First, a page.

According to the new law the prime minister and the ministers continue to perform their duties after being nominated as candidates for MP. This text was strongly attacked by media and politicians from the opposition. It is very strange since the same text was adopted in the old law by a decision of the Great National Assembly on September 13, 1991, and accepted as lawful one by the Constitutional Court only months after. Moreover, in 1991 the cabinet of the prime minister D. Popov continued to perform its duties in the pre-election period although some of its members were nominated as candidates for MP. Needless to say that all over the world the ministers do not terminate their duties while being nominated as candidates. The corresponding legal text is also contested before the Constitutional Court. It is my personal expectation that the Court will reject the contest. The above-mentioned discussion is very typical for the style and moral of some representatives of the Bulgarian political class.

The main changes and new elements in the new law regard to the procedures and technologies of the election process. The old law had several very serious drawbacks in this respect. In particular, the counting procedure in the new law is based on the concepts of "vote" instead on that of "ballot" since the voting is performed by envelopes, which may (or may not) contain more than one ballot (Article 97).

For the first time in the new law a party or a coalition is not allowed to have a majority in any of the election commissions: Central, regional and sectional. Also, the chairperson and the secretary, who sign the decisions, must be from different political forces (Article 20). The accusation that in the present CEC this rule is violated does not correspond to the facts. Indeed, now CEC consists of 6 representatives of UDF (including vice chairperson and secretary), 5 of BSP (including the chairperson), 2 of the People's Union (including vice chairperson), 1 of the Bulgarian Social Democratic Party, 1 of the Business Block, 1 of the EuroLeft, 1 of the Movement for Rights and Freedoms and 7 independent judges (including vice chairperson). According to the old law the decisions of election commissions were taken by a qualified majority of 2/3. The new law, since no majorities can occur, provides decisions to be taken by a simple majority.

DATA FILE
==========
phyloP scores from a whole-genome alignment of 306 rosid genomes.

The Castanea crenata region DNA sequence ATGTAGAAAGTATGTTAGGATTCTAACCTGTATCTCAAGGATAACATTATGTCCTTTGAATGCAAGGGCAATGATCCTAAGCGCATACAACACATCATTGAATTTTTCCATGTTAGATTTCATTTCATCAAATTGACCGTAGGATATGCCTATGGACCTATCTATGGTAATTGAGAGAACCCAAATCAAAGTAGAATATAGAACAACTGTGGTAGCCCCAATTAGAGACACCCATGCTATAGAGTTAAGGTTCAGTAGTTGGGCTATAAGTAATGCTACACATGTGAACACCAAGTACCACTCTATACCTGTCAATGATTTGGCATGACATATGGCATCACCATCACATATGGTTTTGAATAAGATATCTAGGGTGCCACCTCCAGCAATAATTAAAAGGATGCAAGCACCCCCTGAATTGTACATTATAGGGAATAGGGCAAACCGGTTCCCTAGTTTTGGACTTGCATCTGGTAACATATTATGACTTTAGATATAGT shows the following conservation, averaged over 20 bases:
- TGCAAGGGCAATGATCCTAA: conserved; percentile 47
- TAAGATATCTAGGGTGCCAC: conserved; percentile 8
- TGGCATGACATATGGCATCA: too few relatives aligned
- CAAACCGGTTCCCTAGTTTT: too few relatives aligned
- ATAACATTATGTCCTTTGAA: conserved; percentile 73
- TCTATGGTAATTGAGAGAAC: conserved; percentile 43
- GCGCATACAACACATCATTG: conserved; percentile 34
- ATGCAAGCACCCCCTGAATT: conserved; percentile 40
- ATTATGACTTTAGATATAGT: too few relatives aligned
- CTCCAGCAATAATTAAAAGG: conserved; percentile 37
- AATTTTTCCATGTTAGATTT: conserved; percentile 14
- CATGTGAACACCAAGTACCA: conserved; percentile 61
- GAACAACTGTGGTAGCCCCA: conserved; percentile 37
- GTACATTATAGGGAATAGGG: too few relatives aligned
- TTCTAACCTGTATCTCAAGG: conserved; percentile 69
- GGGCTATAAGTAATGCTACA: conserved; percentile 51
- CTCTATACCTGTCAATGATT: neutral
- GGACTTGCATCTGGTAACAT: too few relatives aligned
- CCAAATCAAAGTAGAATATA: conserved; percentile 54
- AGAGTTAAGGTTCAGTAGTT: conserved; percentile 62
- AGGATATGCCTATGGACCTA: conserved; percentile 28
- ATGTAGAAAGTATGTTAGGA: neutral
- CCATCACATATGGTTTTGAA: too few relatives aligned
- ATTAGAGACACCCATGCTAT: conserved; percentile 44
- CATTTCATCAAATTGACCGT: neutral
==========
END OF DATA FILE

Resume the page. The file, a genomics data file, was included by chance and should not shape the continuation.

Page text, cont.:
Also for the first time special measures are foreseen for people with physical damages, enabling them to take part in the voting.

The access to the national electronic media and the conduct of the election campaign as a whole are decided in a modern way, following the principles of equal opportunities and fair access to national resources.

The financing of the election campaign and the donations in particular are regulated in detail. There are limitations on the sums that can be spent by a party or a coalition. It is forbidden for juridical subjects, with more than 50 percent state or municipal property, to finance the election campaign. No financing is allowed to foreign physical and juridical subjects (Articles 71, 72 and 73).